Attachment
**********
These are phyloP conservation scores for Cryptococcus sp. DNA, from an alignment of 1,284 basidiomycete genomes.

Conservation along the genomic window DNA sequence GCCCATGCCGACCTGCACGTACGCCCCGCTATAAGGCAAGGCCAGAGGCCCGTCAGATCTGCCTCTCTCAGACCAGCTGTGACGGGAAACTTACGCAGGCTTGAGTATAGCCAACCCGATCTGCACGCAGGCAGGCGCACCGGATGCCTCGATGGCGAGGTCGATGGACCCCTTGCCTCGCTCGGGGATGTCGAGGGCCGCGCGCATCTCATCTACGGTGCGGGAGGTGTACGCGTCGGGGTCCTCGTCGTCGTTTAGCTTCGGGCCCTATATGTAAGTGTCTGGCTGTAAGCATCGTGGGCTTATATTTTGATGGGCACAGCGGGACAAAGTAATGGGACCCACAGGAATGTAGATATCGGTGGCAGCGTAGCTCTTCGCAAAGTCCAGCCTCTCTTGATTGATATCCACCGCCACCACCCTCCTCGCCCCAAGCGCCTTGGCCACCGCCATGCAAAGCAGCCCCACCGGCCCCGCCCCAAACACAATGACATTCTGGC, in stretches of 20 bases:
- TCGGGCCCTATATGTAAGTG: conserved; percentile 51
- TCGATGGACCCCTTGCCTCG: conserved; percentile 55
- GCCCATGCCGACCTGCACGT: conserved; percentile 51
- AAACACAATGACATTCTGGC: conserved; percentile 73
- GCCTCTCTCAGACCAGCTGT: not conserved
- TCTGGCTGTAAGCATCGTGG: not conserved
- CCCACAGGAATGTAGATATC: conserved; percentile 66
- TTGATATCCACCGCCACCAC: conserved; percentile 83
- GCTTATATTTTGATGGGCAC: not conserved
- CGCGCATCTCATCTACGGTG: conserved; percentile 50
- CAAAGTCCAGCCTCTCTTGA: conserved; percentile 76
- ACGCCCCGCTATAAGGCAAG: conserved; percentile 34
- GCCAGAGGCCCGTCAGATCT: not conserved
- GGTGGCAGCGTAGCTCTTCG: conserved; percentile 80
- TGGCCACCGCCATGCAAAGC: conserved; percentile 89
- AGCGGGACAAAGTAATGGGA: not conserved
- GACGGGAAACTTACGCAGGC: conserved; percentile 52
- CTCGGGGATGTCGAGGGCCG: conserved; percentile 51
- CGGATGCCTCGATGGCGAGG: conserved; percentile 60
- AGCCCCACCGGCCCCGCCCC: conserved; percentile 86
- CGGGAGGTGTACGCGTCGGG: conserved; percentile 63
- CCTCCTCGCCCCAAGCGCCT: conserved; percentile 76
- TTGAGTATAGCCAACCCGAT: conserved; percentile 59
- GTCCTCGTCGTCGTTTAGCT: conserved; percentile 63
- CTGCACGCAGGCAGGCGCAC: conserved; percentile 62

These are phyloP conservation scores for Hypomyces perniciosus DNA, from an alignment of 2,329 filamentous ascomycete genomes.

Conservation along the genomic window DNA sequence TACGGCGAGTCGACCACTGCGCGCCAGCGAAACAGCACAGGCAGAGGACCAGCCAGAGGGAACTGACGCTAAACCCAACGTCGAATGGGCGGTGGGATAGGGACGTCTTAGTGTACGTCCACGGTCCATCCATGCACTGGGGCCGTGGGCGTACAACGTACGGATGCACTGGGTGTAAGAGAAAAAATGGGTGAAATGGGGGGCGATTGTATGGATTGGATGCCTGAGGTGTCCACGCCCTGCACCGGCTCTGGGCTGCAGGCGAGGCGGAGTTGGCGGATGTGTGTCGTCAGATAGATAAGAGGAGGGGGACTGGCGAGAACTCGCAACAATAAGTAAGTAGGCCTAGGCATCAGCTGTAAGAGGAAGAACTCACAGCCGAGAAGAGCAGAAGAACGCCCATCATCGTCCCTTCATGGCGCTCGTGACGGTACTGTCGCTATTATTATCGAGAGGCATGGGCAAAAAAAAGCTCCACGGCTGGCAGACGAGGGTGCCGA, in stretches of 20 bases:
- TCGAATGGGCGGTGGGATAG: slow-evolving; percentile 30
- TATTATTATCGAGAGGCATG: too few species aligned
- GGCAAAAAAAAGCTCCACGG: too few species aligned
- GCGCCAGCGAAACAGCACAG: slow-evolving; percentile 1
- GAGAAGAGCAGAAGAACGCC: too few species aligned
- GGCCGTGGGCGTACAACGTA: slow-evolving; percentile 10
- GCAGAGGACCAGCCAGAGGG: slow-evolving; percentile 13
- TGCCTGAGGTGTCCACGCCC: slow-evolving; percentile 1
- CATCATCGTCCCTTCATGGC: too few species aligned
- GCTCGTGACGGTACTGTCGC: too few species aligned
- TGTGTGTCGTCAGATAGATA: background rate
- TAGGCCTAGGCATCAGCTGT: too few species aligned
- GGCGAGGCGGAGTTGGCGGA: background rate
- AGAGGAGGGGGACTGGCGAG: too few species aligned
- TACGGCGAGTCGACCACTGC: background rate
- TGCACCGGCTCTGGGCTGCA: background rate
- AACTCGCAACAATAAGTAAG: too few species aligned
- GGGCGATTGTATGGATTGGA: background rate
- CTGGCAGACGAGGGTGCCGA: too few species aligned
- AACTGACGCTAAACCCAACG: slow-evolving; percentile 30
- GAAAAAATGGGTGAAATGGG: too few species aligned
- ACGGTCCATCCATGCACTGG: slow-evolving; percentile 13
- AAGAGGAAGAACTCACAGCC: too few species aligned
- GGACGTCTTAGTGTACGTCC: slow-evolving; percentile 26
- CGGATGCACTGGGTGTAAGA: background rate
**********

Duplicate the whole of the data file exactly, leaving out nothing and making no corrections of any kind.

These are phyloP conservation scores for Cryptococcus sp. DNA, from an alignment of 1,284 basidiomycete genomes.

Conservation along the genomic window DNA sequence GCCCATGCCGACCTGCACGTACGCCCCGCTATAAGGCAAGGCCAGAGGCCCGTCAGATCTGCCTCTCTCAGACCAGCTGTGACGGGAAACTTACGCAGGCTTGAGTATAGCCAACCCGATCTGCACGCAGGCAGGCGCACCGGATGCCTCGATGGCGAGGTCGATGGACCCCTTGCCTCGCTCGGGGATGTCGAGGGCCGCGCGCATCTCATCTACGGTGCGGGAGGTGTACGCGTCGGGGTCCTCGTCGTCGTTTAGCTTCGGGCCCTATATGTAAGTGTCTGGCTGTAAGCATCGTGGGCTTATATTTTGATGGGCACAGCGGGACAAAGTAATGGGACCCACAGGAATGTAGATATCGGTGGCAGCGTAGCTCTTCGCAAAGTCCAGCCTCTCTTGATTGATATCCACCGCCACCACCCTCCTCGCCCCAAGCGCCTTGGCCACCGCCATGCAAAGCAGCCCCACCGGCCCCGCCCCAAACACAATGACATTCTGGC, in stretches of 20 bases:
- TCGGGCCCTATATGTAAGTG: conserved; percentile 51
- TCGATGGACCCCTTGCCTCG: conserved; percentile 55
- GCCCATGCCGACCTGCACGT: conserved; percentile 51
- AAACACAATGACATTCTGGC: conserved; percentile 73
- GCCTCTCTCAGACCAGCTGT: not conserved
- TCTGGCTGTAAGCATCGTGG: not conserved
- CCCACAGGAATGTAGATATC: conserved; percentile 66
- TTGATATCCACCGCCACCAC: conserved; percentile 83
- GCTTATATTTTGATGGGCAC: not conserved
- CGCGCATCTCATCTACGGTG: conserved; percentile 50
- CAAAGTCCAGCCTCTCTTGA: conserved; percentile 76
- ACGCCCCGCTATAAGGCAAG: conserved; percentile 34
- GCCAGAGGCCCGTCAGATCT: not conserved
- GGTGGCAGCGTAGCTCTTCG: conserved; percentile 80
- TGGCCACCGCCATGCAAAGC: conserved; percentile 89
- AGCGGGACAAAGTAATGGGA: not conserved
- GACGGGAAACTTACGCAGGC: conserved; percentile 52
- CTCGGGGATGTCGAGGGCCG: conserved; percentile 51
- CGGATGCCTCGATGGCGAGG: conserved; percentile 60
- AGCCCCACCGGCCCCGCCCC: conserved; percentile 86
- CGGGAGGTGTACGCGTCGGG: conserved; percentile 63
- CCTCCTCGCCCCAAGCGCCT: conserved; percentile 76
- TTGAGTATAGCCAACCCGAT: conserved; percentile 59
- GTCCTCGTCGTCGTTTAGCT: conserved; percentile 63
- CTGCACGCAGGCAGGCGCAC: conserved; percentile 62

These are phyloP conservation scores for Hypomyces perniciosus DNA, from an alignment of 2,329 filamentous ascomycete genomes.

Conservation along the genomic window DNA sequence TACGGCGAGTCGACCACTGCGCGCCAGCGAAACAGCACAGGCAGAGGACCAGCCAGAGGGAACTGACGCTAAACCCAACGTCGAATGGGCGGTGGGATAGGGACGTCTTAGTGTACGTCCACGGTCCATCCATGCACTGGGGCCGTGGGCGTACAACGTACGGATGCACTGGGTGTAAGAGAAAAAATGGGTGAAATGGGGGGCGATTGTATGGATTGGATGCCTGAGGTGTCCACGCCCTGCACCGGCTCTGGGCTGCAGGCGAGGCGGAGTTGGCGGATGTGTGTCGTCAGATAGATAAGAGGAGGGGGACTGGCGAGAACTCGCAACAATAAGTAAGTAGGCCTAGGCATCAGCTGTAAGAGGAAGAACTCACAGCCGAGAAGAGCAGAAGAACGCCCATCATCGTCCCTTCATGGCGCTCGTGACGGTACTGTCGCTATTATTATCGAGAGGCATGGGCAAAAAAAAGCTCCACGGCTGGCAGACGAGGGTGCCGA, in stretches of 20 bases:
- TCGAATGGGCGGTGGGATAG: slow-evolving; percentile 30
- TATTATTATCGAGAGGCATG: too few species aligned
- GGCAAAAAAAAGCTCCACGG: too few species aligned
- GCGCCAGCGAAACAGCACAG: slow-evolving; percentile 1
- GAGAAGAGCAGAAGAACGCC: too few species aligned
- GGCCGTGGGCGTACAACGTA: slow-evolving; percentile 10
- GCAGAGGACCAGCCAGAGGG: slow-evolving; percentile 13
- TGCCTGAGGTGTCCACGCCC: slow-evolving; percentile 1
- CATCATCGTCCCTTCATGGC: too few species aligned
- GCTCGTGACGGTACTGTCGC: too few species aligned
- TGTGTGTCGTCAGATAGATA: background rate
- TAGGCCTAGGCATCAGCTGT: too few species aligned
- GGCGAGGCGGAGTTGGCGGA: background rate
- AGAGGAGGGGGACTGGCGAG: too few species aligned
- TACGGCGAGTCGACCACTGC: background rate
- TGCACCGGCTCTGGGCTGCA: background rate
- AACTCGCAACAATAAGTAAG: too few species aligned
- GGGCGATTGTATGGATTGGA: background rate
- CTGGCAGACGAGGGTGCCGA: too few species aligned
- AACTGACGCTAAACCCAACG: slow-evolving; percentile 30
- GAAAAAATGGGTGAAATGGG: too few species aligned
- ACGGTCCATCCATGCACTGG: slow-evolving; percentile 13
- AAGAGGAAGAACTCACAGCC: too few species aligned
- GGACGTCTTAGTGTACGTCC: slow-evolving; percentile 26
- CGGATGCACTGGGTGTAAGA: background rate